Almost 20 years of board recruitment experience has taught me that rejection is part of the process of gaining a board appointment. It is not only your networks, skills or long years of experience that will secure an appointment. Staying positive and building your confidence is critical. Successful NEDs know this to be true.
How to build and stay confident during the board appointment process
To begin with, manage your aspirations. Make sure the roles you are pursuing are realistic. Put yourself in their shoes. If you were the Chair, would you appoint you to that board? If you can’t say ‘absolutely yes’, then it is likely that, in a competitive environment, you will likely be outgunned by a competing candidate. So review your experience, your passions, your skills and your level of experience. Map it out and then list the names of companies that would value that combined experience and discount the ones that won’t.
Then, manage your expectations. From a standing start, a board appointment within 12 months is what you should aspire to. However, if this is your first board role, attaining may take longer. If you do the right things and stay committed to the process, then an appointment will occur far quicker.
Regardless of your expectations, be prepared for rejection. Disappointment is par for the course for even the most successful NEDs. If you have not yet received an offer or received a ‘thank you but no thank you’ email in response to an application, you will.
Knowing how to manage this rejection is key. Instead of putting your head in your hands and quitting your search, ask yourself: ‘How can I improve?, ‘What can I do differently?’ Are my board aspirations realistic? Or am I pursuing roles unsuitable for me?’ Then go about honestly and comprehensively answering these questions. Remain focussed on the aspects you can control. This is an essential facet of career resilience.
Don’t give up – move forward with some practical steps
1) Don’t take the rejection personally
Not getting the role you wanted can feel like a massive blow, but it’s important to remember that this is not a personal failure, nor will it be the first nor the last in your life. Instead, leverage the experience to improve your approach. What could you do better?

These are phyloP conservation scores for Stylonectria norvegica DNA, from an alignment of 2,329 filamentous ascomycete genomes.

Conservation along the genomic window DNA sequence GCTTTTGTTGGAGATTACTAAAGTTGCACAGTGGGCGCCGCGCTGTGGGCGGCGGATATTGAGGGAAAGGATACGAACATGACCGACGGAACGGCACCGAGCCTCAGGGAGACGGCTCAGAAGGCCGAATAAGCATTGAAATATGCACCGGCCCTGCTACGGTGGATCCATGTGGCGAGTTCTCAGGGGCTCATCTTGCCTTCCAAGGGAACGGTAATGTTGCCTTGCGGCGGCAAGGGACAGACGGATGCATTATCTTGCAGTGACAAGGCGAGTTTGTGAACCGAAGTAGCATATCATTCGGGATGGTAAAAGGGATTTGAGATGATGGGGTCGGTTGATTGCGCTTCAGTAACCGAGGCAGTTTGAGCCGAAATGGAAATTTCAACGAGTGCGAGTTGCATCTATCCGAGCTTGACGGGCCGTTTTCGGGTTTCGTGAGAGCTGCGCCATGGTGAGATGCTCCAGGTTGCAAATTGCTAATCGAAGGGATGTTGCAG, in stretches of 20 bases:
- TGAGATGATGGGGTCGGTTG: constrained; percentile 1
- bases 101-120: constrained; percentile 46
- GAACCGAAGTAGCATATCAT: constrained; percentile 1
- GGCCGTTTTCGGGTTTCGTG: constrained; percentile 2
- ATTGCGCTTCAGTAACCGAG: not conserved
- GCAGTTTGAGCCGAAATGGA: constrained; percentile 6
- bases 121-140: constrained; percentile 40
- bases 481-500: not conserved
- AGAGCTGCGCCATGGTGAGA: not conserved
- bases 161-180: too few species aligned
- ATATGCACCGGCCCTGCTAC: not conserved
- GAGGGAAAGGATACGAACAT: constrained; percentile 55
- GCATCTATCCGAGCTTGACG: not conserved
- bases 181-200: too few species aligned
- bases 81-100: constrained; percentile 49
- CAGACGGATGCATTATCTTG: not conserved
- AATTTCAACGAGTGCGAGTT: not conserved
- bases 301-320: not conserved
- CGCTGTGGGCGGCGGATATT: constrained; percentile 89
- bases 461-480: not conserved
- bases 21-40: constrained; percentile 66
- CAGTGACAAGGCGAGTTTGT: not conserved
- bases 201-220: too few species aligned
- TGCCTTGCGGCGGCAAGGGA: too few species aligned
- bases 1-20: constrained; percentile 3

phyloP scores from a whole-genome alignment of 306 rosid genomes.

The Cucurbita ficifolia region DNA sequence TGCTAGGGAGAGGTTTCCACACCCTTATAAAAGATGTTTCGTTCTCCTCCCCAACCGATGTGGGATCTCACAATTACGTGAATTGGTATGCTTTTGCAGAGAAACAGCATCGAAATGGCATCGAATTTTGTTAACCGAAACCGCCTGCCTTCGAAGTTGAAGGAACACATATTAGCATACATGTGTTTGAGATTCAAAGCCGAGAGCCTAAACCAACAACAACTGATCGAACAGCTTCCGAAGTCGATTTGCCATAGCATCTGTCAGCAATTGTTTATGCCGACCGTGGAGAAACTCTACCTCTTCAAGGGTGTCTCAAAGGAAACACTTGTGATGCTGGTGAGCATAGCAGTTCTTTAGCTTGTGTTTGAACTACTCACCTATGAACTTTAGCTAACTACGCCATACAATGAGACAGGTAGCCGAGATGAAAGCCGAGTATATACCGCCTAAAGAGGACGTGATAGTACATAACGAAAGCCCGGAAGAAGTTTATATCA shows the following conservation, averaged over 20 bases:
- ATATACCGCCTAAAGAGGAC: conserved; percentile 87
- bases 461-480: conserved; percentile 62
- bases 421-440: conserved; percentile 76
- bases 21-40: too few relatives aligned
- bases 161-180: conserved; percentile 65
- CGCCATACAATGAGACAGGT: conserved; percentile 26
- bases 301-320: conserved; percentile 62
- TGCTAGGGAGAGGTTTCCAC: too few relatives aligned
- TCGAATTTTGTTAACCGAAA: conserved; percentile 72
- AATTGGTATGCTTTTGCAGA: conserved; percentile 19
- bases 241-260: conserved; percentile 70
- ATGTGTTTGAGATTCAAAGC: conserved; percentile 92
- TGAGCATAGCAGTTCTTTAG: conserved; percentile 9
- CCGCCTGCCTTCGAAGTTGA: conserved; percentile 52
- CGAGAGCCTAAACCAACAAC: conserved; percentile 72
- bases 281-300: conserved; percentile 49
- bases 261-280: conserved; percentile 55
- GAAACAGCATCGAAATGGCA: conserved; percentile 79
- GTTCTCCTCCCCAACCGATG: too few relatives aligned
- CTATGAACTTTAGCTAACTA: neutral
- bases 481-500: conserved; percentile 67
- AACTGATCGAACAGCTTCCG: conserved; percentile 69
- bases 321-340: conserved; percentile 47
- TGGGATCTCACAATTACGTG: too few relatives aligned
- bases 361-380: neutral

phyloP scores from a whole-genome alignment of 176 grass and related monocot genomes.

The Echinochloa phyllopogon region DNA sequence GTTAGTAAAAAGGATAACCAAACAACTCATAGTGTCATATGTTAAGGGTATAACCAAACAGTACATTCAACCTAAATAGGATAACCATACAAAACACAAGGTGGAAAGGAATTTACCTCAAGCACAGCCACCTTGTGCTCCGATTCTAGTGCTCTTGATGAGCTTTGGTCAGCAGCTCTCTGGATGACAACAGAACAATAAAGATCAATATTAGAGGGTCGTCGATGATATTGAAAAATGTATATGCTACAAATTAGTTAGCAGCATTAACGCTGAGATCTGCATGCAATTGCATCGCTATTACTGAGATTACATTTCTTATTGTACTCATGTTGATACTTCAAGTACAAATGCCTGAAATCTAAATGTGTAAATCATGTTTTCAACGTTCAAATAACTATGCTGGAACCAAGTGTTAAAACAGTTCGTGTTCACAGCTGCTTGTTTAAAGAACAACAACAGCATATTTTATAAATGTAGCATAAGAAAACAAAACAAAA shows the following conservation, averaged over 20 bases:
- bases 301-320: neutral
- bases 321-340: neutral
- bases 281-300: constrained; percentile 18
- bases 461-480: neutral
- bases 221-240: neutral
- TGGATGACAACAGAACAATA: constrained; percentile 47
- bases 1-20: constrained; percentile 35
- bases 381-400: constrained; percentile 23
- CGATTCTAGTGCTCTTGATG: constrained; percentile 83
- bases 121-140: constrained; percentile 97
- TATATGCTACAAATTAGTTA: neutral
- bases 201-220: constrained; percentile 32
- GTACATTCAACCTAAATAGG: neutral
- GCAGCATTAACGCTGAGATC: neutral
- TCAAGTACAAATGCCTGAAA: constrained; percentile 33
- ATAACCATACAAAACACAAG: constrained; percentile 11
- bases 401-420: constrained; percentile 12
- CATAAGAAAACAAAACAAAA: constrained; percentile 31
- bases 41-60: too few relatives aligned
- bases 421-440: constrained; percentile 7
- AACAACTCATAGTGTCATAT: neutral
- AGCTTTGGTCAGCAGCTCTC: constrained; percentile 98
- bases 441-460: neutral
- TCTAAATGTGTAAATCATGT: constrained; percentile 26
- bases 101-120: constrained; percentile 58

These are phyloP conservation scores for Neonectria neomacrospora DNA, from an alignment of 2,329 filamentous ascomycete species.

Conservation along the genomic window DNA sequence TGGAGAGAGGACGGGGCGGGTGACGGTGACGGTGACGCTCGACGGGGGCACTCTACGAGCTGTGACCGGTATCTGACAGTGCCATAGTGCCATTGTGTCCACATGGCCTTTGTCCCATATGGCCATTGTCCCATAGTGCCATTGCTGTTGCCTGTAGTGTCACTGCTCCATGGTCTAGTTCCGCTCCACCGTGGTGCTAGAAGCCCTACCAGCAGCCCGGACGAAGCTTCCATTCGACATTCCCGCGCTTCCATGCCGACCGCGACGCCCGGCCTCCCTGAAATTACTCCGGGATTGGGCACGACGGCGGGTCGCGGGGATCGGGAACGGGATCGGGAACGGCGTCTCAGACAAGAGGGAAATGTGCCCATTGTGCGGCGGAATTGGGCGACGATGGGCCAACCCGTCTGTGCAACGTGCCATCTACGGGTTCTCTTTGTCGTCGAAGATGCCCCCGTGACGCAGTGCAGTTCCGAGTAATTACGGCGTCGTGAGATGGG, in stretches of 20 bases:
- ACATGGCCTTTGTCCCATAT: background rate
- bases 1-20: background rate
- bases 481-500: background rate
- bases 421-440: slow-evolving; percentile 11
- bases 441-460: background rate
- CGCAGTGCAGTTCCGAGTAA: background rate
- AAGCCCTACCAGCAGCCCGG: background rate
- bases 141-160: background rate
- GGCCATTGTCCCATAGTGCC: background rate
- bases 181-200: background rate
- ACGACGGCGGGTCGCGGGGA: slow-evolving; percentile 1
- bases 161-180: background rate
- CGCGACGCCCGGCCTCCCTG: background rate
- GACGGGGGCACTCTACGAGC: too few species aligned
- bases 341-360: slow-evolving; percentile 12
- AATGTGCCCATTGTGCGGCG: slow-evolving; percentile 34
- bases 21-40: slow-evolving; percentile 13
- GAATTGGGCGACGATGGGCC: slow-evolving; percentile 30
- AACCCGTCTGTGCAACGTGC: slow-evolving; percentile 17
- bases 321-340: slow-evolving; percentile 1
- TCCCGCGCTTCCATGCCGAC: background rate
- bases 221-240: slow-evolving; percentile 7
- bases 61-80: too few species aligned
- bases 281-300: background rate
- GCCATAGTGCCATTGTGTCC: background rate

2) Ask for feedback
If you don’t get the role you applied for, make sure you to ask why. Don’t miss a chance to request feedback and determine what didn’t work. This valuable insight will help you to put in a more compelling application or perform better at the next interview opportunity. Honest feedback is difficult to hear but also difficult to give. So if you want it, you must permit them to provide it – warts and all. This is a fundamental part of asking for feedback, and something is rarely done.
3) Refine your strategy
Look at what you have done so far and see if there are any steps you can take to improve your approach. Is there an aspect of the process that you need to work on? Is there any additional experience or qualifications that might make you more attractive to potential boards and get motivated again? Are there any events or networking opportunities that could help boost your profile?
4) Stay positive
Maintain an optimistic outlook and remember that rejection is part of the journey. If Walt Disney had given up at any of the challenging points he faced before Mickey Mouse, there would be no Disney today, and almost every business owner would say the same thing. While staying positive is easier said than done, it is critical because the opposite is disastrous. Don’t get disgruntled. It will quickly turn into an ‘”it’s not me, it’s you” mentality. This negative tone can creep into your language and attitude. I have seen it happen countless times, the results being the death knell of your board search.
These 3 things can make a massive difference in obtaining a board appointment
While some people experience immediate success, gaining a board appointment takes time for most. If gaining a board appointment takes longer than you think, you may be doing one of three things wrong. They are:
- Being unable to define a list of organisations you want and can be appointed to that will help you achieve your longer-term board aspirations – a list of targets;
- An inability to articulate your value at board level– a compelling pitch verbally or on paper; and
- A lack of understanding about how board appointments take place means doing the wrong things – not getting a return on the investment of your time and…likely, having lost your confidence.
Enjoy the journey and the experienced gained
In the beginning, it is the end, but in the end, it is the journey. It really is. You need to see the success of your board search not in terms of the number of appointments you have but rather a process that needs to be followed. If you have this approach, the process will unlock board opportunities you may never have dreamed of.
About the Author
David Schwarz is CEO & Founder of Board Direction – Australia’s leading board advertising and non-executive career support firm. He has over a decade of experience of putting people on boards as an international headhunter and a non-executive recruiter and has interviewed over one thousand non-executives and placed hundreds into some of the most significant public, private and NFP roles in the world
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